eFlex Assembly Featured in Assembly Magazine Article: Decentralized Control Lends Flexibility to GM Plant

by Dan McKiernan, on Feb 3, 2015 2:54:00 PM

Decentralized Control Lends Flexibility to GM Plant

Below are the first few paragraphs from this article, with links at the end to read the full article. Please Note: The article discusses how eFlex Assembly (they reference it as FACS) was used by GM to make their assembly system flexible.

Published in Assembly Magazine
Written by Jim Remski
Published Date: February 3, 2015

"Thinking outside the box” is a metaphor that means to think differently, unconventionally or from a new perspective. To think outside the box is to look farther—to avoid thinking of the obvious solutions to a problem and to try to come up with new alternatives.

During a recent retooling project at the General Motors power train assembly plant in Toledo, OH, that business cliché took on a literal, as well as a figural, meaning.

Founded in 1916 and employing some 1,900 people, the factory assembles both rear-wheel drive and front-wheel drive transmissions. Since February 2006, GM has invested more than $1.2 billion in the facility.

In 2010, the automaker embarked on a project to boost production of six-speed transmissions, particularly the new, fuel-efficient GF6 product, which was designed for small cars like the Chevrolet Malibu and Cruze. The goal was to produce more than 2,200 units per day.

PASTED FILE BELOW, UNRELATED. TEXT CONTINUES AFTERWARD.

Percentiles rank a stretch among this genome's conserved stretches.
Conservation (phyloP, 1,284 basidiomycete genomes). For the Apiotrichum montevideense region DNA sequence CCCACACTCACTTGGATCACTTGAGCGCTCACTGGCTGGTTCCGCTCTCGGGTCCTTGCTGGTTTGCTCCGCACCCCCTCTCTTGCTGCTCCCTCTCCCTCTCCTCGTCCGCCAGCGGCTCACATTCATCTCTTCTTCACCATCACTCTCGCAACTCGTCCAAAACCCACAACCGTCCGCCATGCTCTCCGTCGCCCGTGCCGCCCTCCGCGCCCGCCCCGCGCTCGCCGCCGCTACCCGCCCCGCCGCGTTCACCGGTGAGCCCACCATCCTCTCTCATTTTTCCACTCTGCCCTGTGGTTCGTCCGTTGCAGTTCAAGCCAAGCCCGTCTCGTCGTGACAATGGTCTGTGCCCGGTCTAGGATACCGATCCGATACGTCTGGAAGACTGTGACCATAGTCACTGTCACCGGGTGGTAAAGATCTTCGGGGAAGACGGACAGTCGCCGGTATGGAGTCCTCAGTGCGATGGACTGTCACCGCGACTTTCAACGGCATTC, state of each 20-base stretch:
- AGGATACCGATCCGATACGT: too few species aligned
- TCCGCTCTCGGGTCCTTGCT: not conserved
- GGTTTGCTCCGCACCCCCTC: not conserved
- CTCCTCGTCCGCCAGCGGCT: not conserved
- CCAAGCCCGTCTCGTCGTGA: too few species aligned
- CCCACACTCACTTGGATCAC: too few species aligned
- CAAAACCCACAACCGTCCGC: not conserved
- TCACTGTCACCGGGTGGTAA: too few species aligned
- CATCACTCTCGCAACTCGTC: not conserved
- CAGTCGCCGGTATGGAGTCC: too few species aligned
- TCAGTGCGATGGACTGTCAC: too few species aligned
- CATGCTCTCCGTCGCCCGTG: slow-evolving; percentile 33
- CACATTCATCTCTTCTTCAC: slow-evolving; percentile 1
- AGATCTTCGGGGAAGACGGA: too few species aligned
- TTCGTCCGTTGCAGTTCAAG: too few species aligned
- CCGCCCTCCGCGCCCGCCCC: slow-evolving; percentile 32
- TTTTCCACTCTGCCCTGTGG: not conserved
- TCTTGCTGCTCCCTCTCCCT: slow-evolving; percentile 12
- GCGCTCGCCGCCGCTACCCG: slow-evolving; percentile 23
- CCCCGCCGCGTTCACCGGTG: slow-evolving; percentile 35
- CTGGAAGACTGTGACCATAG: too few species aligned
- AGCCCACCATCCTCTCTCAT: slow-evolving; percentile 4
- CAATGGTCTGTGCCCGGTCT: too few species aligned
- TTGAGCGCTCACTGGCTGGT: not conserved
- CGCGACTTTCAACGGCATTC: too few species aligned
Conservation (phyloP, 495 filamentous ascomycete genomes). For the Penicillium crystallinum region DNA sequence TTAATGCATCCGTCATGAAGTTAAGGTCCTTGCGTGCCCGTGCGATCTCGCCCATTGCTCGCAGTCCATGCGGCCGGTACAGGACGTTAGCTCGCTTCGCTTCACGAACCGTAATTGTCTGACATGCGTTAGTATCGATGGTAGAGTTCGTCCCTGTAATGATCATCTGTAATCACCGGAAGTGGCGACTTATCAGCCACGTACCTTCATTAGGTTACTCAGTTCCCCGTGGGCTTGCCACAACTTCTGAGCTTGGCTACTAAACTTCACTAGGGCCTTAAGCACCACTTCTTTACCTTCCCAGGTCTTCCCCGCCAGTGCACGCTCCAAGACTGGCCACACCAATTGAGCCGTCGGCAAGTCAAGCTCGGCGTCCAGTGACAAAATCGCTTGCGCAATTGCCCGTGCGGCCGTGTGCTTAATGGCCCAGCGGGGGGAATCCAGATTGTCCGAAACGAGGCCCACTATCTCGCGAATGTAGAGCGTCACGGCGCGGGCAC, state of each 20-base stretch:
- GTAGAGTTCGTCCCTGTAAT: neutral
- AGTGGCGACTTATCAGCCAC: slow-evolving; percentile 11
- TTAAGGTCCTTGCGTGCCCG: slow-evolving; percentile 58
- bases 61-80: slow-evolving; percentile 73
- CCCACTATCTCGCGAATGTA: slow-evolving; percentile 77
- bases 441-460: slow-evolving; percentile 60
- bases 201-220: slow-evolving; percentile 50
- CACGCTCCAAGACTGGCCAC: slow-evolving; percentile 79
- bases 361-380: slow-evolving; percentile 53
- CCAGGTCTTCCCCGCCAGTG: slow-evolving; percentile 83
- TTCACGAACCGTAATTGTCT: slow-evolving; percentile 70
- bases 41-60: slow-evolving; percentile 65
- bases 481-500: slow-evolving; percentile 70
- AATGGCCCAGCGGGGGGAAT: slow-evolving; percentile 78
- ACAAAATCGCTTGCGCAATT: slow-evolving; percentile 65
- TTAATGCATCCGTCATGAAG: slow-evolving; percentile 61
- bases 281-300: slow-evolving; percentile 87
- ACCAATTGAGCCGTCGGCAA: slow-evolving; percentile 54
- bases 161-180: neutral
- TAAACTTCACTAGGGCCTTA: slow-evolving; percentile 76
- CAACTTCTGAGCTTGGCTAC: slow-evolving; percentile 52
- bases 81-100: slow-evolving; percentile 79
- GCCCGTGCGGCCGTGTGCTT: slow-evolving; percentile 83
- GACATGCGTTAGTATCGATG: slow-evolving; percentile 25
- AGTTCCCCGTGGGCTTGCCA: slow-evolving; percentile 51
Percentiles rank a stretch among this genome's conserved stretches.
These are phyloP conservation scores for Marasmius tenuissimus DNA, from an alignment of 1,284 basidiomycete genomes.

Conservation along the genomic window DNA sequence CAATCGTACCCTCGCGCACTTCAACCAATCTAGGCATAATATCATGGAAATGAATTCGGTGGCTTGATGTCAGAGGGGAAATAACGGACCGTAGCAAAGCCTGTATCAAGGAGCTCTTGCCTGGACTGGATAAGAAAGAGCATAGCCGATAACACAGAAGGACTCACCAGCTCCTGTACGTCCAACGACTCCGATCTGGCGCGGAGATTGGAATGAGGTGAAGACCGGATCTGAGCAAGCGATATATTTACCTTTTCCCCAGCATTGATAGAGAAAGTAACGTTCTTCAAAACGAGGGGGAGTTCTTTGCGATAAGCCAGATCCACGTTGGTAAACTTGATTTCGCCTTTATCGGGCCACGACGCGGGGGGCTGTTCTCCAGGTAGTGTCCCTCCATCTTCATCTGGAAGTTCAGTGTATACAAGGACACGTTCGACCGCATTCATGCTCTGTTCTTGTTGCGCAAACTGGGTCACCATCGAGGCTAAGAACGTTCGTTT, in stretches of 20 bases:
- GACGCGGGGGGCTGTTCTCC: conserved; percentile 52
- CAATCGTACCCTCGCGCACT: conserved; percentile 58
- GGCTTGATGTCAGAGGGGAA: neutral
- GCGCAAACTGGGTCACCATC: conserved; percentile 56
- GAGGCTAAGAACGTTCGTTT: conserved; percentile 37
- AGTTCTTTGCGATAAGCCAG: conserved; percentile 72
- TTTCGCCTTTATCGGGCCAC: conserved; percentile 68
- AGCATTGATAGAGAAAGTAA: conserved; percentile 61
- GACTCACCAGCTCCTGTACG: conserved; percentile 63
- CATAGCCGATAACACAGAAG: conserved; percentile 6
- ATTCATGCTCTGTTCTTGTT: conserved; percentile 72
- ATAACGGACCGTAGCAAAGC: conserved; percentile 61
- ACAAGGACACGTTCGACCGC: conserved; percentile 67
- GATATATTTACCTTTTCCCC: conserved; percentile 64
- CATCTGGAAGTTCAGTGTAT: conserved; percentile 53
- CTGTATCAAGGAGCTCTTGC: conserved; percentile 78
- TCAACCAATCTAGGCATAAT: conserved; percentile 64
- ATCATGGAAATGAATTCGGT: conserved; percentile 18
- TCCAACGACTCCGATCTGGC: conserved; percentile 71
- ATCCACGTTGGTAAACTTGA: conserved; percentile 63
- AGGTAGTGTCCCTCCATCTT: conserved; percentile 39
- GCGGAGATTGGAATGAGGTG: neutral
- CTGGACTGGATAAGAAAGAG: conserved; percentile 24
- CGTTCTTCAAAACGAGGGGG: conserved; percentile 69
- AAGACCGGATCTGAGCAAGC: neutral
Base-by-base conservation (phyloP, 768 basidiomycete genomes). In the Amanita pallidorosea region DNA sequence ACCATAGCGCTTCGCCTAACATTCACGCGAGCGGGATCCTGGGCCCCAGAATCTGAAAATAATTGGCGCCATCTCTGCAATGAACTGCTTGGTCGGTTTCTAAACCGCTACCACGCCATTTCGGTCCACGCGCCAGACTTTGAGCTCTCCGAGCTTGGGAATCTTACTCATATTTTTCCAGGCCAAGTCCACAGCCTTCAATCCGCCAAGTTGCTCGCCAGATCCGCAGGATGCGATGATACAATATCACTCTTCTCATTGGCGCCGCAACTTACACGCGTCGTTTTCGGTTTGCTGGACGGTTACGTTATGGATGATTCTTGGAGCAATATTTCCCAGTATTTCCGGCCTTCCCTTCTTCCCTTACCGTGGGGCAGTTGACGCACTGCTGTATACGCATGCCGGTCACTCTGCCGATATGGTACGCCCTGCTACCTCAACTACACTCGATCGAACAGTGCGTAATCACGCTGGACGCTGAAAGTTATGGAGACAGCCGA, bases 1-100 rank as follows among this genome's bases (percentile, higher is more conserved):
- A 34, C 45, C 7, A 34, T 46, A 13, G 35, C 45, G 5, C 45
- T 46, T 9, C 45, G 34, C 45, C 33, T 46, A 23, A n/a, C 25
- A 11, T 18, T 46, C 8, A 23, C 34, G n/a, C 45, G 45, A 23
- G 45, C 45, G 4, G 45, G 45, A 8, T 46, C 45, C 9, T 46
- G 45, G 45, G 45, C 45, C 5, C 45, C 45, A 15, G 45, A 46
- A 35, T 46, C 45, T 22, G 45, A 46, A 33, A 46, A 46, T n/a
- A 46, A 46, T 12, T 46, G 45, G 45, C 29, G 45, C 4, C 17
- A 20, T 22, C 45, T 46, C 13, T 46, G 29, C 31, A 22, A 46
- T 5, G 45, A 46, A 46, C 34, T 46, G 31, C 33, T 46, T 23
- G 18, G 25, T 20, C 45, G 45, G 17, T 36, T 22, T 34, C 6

In revamping the GF6 production line, GM engineers wanted to improve workflows, improve changeovers, reduce reprogramming, and prevent the curse of all automated manufacturing lines—situations in which one malfunctioning machine causes the entire line to shut down. GM engineers also wanted to minimize maintenance time by installing PLCs, drives and pallet-recognition devices outside of the conventional cabinetry found on traditional assembly lines. And, they wanted to distribute controllers throughout the line and thereby substantially increase system flexibility.

GM completed the project with the help of Siemens Industry and software provider eFlex Systems Inc. Siemens provided the PLC, CNC system, human-machine interfaces, radio frequency identification (RFID) system, and its high-level Ethernet protocol, Profinet, to run on the GM network. Overlaying this hardware and communications topology was the Flexible Assembly Configuration System (FACS) from eFlex Systems." FACS is also more widely known as eFlex Assembly.

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